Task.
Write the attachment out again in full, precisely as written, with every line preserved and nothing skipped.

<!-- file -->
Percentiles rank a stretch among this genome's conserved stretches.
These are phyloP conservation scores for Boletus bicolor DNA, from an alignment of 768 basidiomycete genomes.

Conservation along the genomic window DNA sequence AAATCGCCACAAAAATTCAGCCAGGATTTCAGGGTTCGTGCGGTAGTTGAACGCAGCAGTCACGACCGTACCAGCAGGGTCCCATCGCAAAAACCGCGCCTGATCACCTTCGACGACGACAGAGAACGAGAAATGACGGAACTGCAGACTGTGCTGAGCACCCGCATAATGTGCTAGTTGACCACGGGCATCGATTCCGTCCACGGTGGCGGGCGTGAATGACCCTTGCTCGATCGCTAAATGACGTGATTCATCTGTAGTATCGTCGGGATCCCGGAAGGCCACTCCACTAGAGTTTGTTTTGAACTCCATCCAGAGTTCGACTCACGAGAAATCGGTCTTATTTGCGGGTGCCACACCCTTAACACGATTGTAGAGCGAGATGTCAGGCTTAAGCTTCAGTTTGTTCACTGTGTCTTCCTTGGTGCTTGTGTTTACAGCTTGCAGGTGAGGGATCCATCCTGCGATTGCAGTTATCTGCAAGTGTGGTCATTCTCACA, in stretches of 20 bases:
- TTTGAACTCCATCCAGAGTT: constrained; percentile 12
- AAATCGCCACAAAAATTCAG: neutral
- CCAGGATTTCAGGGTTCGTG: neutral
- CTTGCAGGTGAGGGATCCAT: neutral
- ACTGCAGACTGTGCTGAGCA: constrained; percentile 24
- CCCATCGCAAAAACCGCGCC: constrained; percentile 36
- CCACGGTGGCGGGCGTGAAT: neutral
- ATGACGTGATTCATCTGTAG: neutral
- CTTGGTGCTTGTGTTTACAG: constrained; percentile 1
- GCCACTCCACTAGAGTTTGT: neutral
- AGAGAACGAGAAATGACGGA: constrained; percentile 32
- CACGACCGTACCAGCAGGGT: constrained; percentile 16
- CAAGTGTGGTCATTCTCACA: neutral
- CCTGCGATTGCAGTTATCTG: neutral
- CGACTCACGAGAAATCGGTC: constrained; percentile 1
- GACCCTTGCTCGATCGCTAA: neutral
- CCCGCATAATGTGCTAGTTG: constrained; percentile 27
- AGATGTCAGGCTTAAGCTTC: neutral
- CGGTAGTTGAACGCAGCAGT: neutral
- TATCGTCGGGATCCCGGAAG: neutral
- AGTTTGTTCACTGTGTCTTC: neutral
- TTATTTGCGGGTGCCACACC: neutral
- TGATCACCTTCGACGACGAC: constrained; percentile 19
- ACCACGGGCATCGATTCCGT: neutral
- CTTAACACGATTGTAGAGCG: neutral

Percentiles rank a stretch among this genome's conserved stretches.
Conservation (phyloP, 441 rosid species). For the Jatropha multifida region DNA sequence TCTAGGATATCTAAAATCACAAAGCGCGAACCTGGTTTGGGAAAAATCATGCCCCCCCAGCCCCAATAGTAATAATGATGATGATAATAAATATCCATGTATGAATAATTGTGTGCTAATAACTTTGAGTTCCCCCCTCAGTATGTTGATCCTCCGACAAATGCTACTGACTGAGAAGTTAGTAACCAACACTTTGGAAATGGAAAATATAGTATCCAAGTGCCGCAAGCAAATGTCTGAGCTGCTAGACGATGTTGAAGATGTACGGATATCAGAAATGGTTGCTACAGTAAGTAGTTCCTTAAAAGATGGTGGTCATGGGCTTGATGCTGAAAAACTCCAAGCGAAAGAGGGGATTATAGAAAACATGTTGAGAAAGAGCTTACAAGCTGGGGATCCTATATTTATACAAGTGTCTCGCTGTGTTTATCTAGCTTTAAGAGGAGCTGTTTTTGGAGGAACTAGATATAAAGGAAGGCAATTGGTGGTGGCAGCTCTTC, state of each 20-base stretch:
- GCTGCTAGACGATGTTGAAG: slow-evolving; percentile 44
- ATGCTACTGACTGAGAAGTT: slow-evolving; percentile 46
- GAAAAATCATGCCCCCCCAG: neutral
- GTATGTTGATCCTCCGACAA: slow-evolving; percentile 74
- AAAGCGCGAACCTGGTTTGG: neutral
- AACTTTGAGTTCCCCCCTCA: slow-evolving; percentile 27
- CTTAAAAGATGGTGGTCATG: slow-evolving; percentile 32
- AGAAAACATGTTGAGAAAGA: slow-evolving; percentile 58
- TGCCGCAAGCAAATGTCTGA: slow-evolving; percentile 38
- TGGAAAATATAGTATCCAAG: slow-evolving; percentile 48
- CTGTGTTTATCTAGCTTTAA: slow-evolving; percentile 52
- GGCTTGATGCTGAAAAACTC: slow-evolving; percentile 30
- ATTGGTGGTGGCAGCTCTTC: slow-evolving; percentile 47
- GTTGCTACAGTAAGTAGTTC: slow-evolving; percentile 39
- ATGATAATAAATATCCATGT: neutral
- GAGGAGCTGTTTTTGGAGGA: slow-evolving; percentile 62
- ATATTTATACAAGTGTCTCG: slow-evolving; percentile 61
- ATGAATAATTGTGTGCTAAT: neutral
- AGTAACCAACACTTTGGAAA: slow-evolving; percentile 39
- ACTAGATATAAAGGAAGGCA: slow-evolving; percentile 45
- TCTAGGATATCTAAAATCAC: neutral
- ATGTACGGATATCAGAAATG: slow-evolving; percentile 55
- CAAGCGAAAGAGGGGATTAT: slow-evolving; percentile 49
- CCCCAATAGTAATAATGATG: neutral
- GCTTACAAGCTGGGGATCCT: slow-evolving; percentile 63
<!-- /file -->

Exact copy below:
Percentiles rank a stretch among this genome's conserved stretches.
These are phyloP conservation scores for Boletus bicolor DNA, from an alignment of 768 basidiomycete genomes.

Conservation along the genomic window DNA sequence AAATCGCCACAAAAATTCAGCCAGGATTTCAGGGTTCGTGCGGTAGTTGAACGCAGCAGTCACGACCGTACCAGCAGGGTCCCATCGCAAAAACCGCGCCTGATCACCTTCGACGACGACAGAGAACGAGAAATGACGGAACTGCAGACTGTGCTGAGCACCCGCATAATGTGCTAGTTGACCACGGGCATCGATTCCGTCCACGGTGGCGGGCGTGAATGACCCTTGCTCGATCGCTAAATGACGTGATTCATCTGTAGTATCGTCGGGATCCCGGAAGGCCACTCCACTAGAGTTTGTTTTGAACTCCATCCAGAGTTCGACTCACGAGAAATCGGTCTTATTTGCGGGTGCCACACCCTTAACACGATTGTAGAGCGAGATGTCAGGCTTAAGCTTCAGTTTGTTCACTGTGTCTTCCTTGGTGCTTGTGTTTACAGCTTGCAGGTGAGGGATCCATCCTGCGATTGCAGTTATCTGCAAGTGTGGTCATTCTCACA, in stretches of 20 bases:
- TTTGAACTCCATCCAGAGTT: constrained; percentile 12
- AAATCGCCACAAAAATTCAG: neutral
- CCAGGATTTCAGGGTTCGTG: neutral
- CTTGCAGGTGAGGGATCCAT: neutral
- ACTGCAGACTGTGCTGAGCA: constrained; percentile 24
- CCCATCGCAAAAACCGCGCC: constrained; percentile 36
- CCACGGTGGCGGGCGTGAAT: neutral
- ATGACGTGATTCATCTGTAG: neutral
- CTTGGTGCTTGTGTTTACAG: constrained; percentile 1
- GCCACTCCACTAGAGTTTGT: neutral
- AGAGAACGAGAAATGACGGA: constrained; percentile 32
- CACGACCGTACCAGCAGGGT: constrained; percentile 16
- CAAGTGTGGTCATTCTCACA: neutral
- CCTGCGATTGCAGTTATCTG: neutral
- CGACTCACGAGAAATCGGTC: constrained; percentile 1
- GACCCTTGCTCGATCGCTAA: neutral
- CCCGCATAATGTGCTAGTTG: constrained; percentile 27
- AGATGTCAGGCTTAAGCTTC: neutral
- CGGTAGTTGAACGCAGCAGT: neutral
- TATCGTCGGGATCCCGGAAG: neutral
- AGTTTGTTCACTGTGTCTTC: neutral
- TTATTTGCGGGTGCCACACC: neutral
- TGATCACCTTCGACGACGAC: constrained; percentile 19
- ACCACGGGCATCGATTCCGT: neutral
- CTTAACACGATTGTAGAGCG: neutral

Percentiles rank a stretch among this genome's conserved stretches.
Conservation (phyloP, 441 rosid species). For the Jatropha multifida region DNA sequence TCTAGGATATCTAAAATCACAAAGCGCGAACCTGGTTTGGGAAAAATCATGCCCCCCCAGCCCCAATAGTAATAATGATGATGATAATAAATATCCATGTATGAATAATTGTGTGCTAATAACTTTGAGTTCCCCCCTCAGTATGTTGATCCTCCGACAAATGCTACTGACTGAGAAGTTAGTAACCAACACTTTGGAAATGGAAAATATAGTATCCAAGTGCCGCAAGCAAATGTCTGAGCTGCTAGACGATGTTGAAGATGTACGGATATCAGAAATGGTTGCTACAGTAAGTAGTTCCTTAAAAGATGGTGGTCATGGGCTTGATGCTGAAAAACTCCAAGCGAAAGAGGGGATTATAGAAAACATGTTGAGAAAGAGCTTACAAGCTGGGGATCCTATATTTATACAAGTGTCTCGCTGTGTTTATCTAGCTTTAAGAGGAGCTGTTTTTGGAGGAACTAGATATAAAGGAAGGCAATTGGTGGTGGCAGCTCTTC, state of each 20-base stretch:
- GCTGCTAGACGATGTTGAAG: slow-evolving; percentile 44
- ATGCTACTGACTGAGAAGTT: slow-evolving; percentile 46
- GAAAAATCATGCCCCCCCAG: neutral
- GTATGTTGATCCTCCGACAA: slow-evolving; percentile 74
- AAAGCGCGAACCTGGTTTGG: neutral
- AACTTTGAGTTCCCCCCTCA: slow-evolving; percentile 27
- CTTAAAAGATGGTGGTCATG: slow-evolving; percentile 32
- AGAAAACATGTTGAGAAAGA: slow-evolving; percentile 58
- TGCCGCAAGCAAATGTCTGA: slow-evolving; percentile 38
- TGGAAAATATAGTATCCAAG: slow-evolving; percentile 48
- CTGTGTTTATCTAGCTTTAA: slow-evolving; percentile 52
- GGCTTGATGCTGAAAAACTC: slow-evolving; percentile 30
- ATTGGTGGTGGCAGCTCTTC: slow-evolving; percentile 47
- GTTGCTACAGTAAGTAGTTC: slow-evolving; percentile 39
- ATGATAATAAATATCCATGT: neutral
- GAGGAGCTGTTTTTGGAGGA: slow-evolving; percentile 62
- ATATTTATACAAGTGTCTCG: slow-evolving; percentile 61
- ATGAATAATTGTGTGCTAAT: neutral
- AGTAACCAACACTTTGGAAA: slow-evolving; percentile 39
- ACTAGATATAAAGGAAGGCA: slow-evolving; percentile 45
- TCTAGGATATCTAAAATCAC: neutral
- ATGTACGGATATCAGAAATG: slow-evolving; percentile 55
- CAAGCGAAAGAGGGGATTAT: slow-evolving; percentile 49
- CCCCAATAGTAATAATGATG: neutral
- GCTTACAAGCTGGGGATCCT: slow-evolving; percentile 63